Server Fault is a question and answer site for system and network administrators. It's 100% free, no registration required.

Sign up
Here's how it works:
  1. Anybody can ask a question
  2. Anybody can answer
  3. The best answers are voted up and rise to the top

How do I block the /etc/passwd file for all users except for root?

share|improve this question
Why do you want this? – lg. Jun 24 '10 at 8:38
The easiest method, is to simply not allow any other users have access to the system. I am sure I have seen several dups of this question, but they are not coming up in a search. This is the closest I could find.… – Zoredache Jun 24 '10 at 8:46

First, we should note that in modern systems, /etc/passwd doesn't actually contain any passwords, it just contains basic account information. On linux systems, the file that has the passwords is /etc/shadow, and it doesn't really contain the passwords, but cryptographically generated hashes of them (the file is /etc/master.passwd on FreeBSD based systems, including OSX).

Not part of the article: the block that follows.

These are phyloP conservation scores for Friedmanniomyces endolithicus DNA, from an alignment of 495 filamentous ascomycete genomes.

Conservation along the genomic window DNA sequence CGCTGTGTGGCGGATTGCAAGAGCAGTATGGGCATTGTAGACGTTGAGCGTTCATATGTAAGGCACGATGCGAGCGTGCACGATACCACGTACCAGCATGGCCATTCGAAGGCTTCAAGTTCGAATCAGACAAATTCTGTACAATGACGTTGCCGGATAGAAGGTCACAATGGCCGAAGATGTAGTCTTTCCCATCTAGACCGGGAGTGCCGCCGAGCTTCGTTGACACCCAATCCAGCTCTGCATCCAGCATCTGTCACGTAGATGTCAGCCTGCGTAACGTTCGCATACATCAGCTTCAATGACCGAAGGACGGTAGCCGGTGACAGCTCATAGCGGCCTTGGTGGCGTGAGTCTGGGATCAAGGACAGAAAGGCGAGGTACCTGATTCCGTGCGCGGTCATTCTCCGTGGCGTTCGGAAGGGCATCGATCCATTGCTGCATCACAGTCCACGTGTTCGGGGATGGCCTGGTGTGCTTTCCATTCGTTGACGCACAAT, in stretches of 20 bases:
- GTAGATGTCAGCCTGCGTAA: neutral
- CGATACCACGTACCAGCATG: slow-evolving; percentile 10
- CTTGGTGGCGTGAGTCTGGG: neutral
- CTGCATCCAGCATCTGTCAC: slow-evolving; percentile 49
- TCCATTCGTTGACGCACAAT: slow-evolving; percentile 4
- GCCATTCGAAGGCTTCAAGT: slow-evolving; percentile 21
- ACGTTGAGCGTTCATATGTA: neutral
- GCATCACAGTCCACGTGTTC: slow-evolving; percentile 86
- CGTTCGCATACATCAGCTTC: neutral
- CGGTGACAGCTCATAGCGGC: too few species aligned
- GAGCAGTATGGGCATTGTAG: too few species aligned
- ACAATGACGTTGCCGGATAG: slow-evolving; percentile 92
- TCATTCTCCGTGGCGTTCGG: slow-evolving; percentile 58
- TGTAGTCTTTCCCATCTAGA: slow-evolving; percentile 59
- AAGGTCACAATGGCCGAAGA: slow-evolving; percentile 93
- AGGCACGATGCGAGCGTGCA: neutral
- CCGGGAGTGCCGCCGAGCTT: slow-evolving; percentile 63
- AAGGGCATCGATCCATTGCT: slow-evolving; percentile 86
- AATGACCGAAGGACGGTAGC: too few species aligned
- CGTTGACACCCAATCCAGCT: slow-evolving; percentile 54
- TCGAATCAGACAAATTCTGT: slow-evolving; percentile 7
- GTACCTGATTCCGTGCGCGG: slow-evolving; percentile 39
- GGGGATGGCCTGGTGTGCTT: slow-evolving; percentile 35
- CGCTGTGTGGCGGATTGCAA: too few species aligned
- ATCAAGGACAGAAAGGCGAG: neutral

By default both files should already have permissions that keep them safe, here is /etc/password on one of my linux systems:

jed@jed-bt:~$ ls -la /etc/passwd 
-rw-r--r--  1 root  root  1797 Feb 11 13:13 /etc/passwd

Note that you need to keep /etc/passwd world readable or things will break, as mentioned by a previous answer. So to reset the read/write permissions to these, you can run the command

chmod 644 /etc/passwd

If the file is owned by anyone other than root, you can also run

chown root:root /etc/passwd

to reset it. Of course you either have to run the chown and chmod commands as root, or using sudo.

share|improve this answer

It must be world readable or the system will break.

share|improve this answer

As Dennis Williamson already stated: It must be readable. And all passwords are in "shadow" as hashed strings, so it's not really exploitable.

If you want even more security, consider using another authentication system like LDAP.

share|improve this answer

Your Answer


By posting your answer, you agree to the privacy policy and terms of service.